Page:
Other permits/licenses are BYO permit which allows customers to bring their own liquor and full club licenses that allow for bars to serve larger numbers of people.

Practical and reasonable strategies for coping with alcohol consumption pressure.

Three good strategies to use are;

  1. Remove yourself from the situation, don't give in to drinking for the sake of it.
  2. Explain WHY you don't want an alcoholic drink
  3. Become the designated driver! You can still have a fun night out and get home safely while looking out for your friends.

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Frankston and Mornington Drug and Alcohol Service (FaMDAS)


About FaMDAS

Peninsula Heath is the lead consortium member for the Frankston and Mornington Peninsula Drug and Alcohol Services (FaMDAS). FaMDAS are the central intake point for Alcohol and Other Drug (AOD) services across Frankston and the Mornington Peninsula. FaMDAS provides AOD treatment that is tailored to meet individual client needs and preferences.


Contact;


  1. Frankston Integrated Health Centre
    Hastings Road
    Frankston VIC 3199
  2. Hastings Community Health
    185 High Street
    Hastings VIC 3915
  3. Rosebud Community Health
    38 Braidwood Avenue
    Rosebud VIC 3939


Contact;

ACCESS on 1300 665 781 or Fax 03 9787 9954

Alcohol Overdose first aid.

Alcohol taken in excess can have a serious effects on the body. In the early stages the patient may be unaware of hazards, with loss of coordination, and is at risk of injury.

Unfortunatley there isn't always much you can do, however you can follow these three steps to ensure help.


1. Assess the patient

  • Check the level of consciousness. If the patient is not fully conscious and alert, turn them onto their side and ensure they are not left alone.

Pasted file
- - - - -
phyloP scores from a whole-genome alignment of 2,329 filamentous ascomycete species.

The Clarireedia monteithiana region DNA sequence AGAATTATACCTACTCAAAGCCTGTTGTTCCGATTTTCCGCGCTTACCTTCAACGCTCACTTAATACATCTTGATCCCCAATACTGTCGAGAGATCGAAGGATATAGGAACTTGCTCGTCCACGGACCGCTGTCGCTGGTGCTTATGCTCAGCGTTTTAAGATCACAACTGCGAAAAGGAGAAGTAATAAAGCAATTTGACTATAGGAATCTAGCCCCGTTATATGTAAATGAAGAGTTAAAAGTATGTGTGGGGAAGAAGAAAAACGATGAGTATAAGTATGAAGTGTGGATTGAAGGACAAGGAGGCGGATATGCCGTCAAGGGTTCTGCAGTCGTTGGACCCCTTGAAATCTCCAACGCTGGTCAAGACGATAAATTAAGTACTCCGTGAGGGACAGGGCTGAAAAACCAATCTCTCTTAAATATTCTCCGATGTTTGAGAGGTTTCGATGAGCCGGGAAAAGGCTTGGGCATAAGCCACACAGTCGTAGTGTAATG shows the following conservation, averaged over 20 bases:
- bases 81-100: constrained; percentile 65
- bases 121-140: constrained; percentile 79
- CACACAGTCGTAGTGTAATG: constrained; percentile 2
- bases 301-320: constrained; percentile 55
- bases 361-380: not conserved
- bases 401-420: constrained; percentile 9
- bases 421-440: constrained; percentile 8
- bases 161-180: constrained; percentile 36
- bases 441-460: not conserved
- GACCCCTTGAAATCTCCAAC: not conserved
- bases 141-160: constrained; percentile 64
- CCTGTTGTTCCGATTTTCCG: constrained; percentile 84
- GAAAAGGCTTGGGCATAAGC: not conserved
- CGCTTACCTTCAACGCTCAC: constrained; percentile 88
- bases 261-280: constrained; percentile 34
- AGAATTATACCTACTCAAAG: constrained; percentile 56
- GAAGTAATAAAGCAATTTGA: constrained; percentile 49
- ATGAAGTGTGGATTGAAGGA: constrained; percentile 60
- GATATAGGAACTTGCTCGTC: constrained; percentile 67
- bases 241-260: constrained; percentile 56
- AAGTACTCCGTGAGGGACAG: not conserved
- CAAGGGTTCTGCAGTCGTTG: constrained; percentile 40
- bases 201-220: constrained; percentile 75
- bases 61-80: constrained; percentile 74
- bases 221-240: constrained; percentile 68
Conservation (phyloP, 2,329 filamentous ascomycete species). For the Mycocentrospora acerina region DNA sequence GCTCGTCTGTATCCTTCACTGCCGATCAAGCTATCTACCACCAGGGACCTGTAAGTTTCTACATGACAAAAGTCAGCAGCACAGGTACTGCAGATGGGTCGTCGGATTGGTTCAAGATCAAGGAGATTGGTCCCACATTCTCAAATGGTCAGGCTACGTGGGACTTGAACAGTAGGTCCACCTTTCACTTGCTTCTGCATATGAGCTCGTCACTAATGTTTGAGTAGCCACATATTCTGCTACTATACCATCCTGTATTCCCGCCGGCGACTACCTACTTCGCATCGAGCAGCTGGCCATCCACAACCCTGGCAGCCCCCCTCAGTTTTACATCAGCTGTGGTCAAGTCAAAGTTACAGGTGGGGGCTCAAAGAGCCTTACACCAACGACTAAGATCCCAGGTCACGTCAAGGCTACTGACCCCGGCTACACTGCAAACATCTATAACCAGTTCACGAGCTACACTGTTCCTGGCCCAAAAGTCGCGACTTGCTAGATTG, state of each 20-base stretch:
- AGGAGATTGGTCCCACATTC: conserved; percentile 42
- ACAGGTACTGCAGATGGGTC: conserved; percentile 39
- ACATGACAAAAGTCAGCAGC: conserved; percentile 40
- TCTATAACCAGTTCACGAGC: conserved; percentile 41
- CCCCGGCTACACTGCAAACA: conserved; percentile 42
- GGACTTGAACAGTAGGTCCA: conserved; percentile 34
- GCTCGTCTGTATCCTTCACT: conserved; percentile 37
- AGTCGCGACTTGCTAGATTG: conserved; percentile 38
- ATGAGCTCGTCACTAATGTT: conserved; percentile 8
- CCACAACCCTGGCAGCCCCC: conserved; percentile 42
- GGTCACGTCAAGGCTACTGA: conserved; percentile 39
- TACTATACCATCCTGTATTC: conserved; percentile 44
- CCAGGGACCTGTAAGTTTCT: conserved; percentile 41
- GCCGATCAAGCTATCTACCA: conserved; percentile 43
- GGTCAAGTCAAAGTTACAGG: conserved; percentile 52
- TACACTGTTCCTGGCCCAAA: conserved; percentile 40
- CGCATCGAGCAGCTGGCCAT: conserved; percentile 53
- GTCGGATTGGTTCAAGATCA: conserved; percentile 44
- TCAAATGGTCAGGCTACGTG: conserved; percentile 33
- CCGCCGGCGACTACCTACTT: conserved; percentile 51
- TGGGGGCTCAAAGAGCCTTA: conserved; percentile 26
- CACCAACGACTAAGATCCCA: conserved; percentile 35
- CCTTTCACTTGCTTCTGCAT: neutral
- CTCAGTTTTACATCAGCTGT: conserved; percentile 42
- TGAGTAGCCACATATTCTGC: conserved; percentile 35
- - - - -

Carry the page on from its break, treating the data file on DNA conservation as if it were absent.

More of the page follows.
2. Reassure the patient

  • Talk to the patient in a quiet and reassuring manner.
  • Sometimes patients may become agitated. Enlist friends or family to calm and reassure the patient. Consider calling the police if the safety of the patient or others becomes threatened.


3. Identify alcohol usage and call for an ambulance

  • Ask what the patient has taken, how much was taken, when it was taken
  • Call ambulance and relay information

Safety Measures

Three safety measures you can take at a party or social event to avoid falling victim to alcohol use are;


  1. Eat well before you leave home. A full stomach slows the absorption of alcohol.
  2. Drink in moderation. Don’t let others top up your drinks and go for low alcohol options wherever possible.
  3. Keep your wits about you and stay close to friends you trust.


A last and final tip is leave for somewhere safe if you feel unsafe at a venue or party.

Alcohol Myth; Caffiene (or a cold shower) can sober you up

Many people say drinking coffee can help to sober you up, but you might also hear that you can sober up by taking a cold shower. Unfortunately, neither of these things work.

Studies show that drinking a cup of coffee can counter alcohol’s sleepiness effect, just like a cold shower, but it can’t sober you up any quicker.

You get less drunk as your body metabolises alcohol, and you can’t speed that process up.